The federal investigation — which places the Chicago Police Department in the company of forces in other cities such as Cleveland; Ferguson, Missouri; and Albuquerque, New Mexico — is necessary, Lynch said, because failing to hold police accountable for misconduct creates “profound consequences” for communities.
“When suspicion and hostility is allowed to fester it can erupt into unrest,” she said, adding that the investigation will not home in on individuals but will aim to “improve systems.”
Leadership changes in Chicago
Calls for a federal probe intensified after Chicago police on November 24 released the video of McDonald being shot 16 times last year. Political upheaval came quickly on the heels of Chicago’s demonstrations, with Emanuel asking for (and getting) Police Superintendent Garry McCarthy’s resignation.
On Sunday, the mayor announced that Scott Ando, head of the authority that investigates police shooting incidents like the McDonald and Johnson cases, had stepped down.
Sharon Fairley will be the new chief administrator for the city’s Independent Police Review Authority, replacing Ando, a veteran Drug Enforcement Administration agent who joined the IPRA in 2011 and took its reins last year. Fairley was general counsel to the city’s Office of the Inspector General and previously served as an assistant U.S. attorney where she prosecuted national security, financial and government fraud cases.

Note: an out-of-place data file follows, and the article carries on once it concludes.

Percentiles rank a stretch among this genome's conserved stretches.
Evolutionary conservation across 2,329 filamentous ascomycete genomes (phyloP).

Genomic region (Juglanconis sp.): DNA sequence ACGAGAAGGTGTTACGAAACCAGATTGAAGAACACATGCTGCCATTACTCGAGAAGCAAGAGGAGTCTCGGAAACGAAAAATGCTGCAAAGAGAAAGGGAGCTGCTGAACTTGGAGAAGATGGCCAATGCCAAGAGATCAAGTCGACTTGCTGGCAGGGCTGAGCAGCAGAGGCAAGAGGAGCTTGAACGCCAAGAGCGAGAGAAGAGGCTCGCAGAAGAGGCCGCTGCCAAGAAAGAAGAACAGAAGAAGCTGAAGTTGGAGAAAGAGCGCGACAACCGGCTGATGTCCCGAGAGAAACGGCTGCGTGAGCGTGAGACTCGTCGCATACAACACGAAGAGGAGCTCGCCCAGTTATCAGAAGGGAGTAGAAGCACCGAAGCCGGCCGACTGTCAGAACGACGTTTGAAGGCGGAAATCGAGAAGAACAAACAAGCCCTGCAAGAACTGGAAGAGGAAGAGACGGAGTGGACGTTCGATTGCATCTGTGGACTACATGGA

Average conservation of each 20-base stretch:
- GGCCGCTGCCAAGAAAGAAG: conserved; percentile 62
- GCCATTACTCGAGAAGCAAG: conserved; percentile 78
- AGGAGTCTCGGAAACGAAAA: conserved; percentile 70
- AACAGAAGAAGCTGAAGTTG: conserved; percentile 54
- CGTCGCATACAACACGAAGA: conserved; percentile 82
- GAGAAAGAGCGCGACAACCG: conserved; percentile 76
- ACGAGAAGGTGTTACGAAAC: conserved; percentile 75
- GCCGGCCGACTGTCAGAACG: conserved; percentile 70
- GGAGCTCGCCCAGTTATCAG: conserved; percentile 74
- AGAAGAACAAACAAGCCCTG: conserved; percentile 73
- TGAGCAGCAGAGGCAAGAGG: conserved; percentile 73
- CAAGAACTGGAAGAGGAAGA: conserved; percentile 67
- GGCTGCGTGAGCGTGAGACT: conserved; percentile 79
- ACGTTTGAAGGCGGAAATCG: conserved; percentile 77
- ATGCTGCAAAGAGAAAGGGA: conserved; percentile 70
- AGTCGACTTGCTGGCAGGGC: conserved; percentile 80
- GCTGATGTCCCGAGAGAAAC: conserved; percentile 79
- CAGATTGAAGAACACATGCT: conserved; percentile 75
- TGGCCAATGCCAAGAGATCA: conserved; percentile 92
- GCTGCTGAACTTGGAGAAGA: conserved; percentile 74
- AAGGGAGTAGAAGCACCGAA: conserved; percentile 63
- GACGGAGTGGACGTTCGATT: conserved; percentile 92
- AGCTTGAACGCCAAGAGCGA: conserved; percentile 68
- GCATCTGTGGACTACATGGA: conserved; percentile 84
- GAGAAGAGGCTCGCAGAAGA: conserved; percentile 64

“Sharon brings the experience and independence to ensure that when an officer breaks the rules, they will be held accountable,” the mayor said in a statement, adding that “new leadership is required as we rededicate ourselves to dramatically improving our system of police accountability and rebuilding trust.”
This follows a series of initiatives taken by Emanuel’s office in the last two weeks, including expanding the body camera program and establishing a task force to review police discipline procedures, according to the statement.
The City Council formed the IPRA in 2007 “in response to concerns about how allegations of police misconduct were being investigated,” according to its website. It is staffed by civilian investigators charged with independently reviewing allegations against police.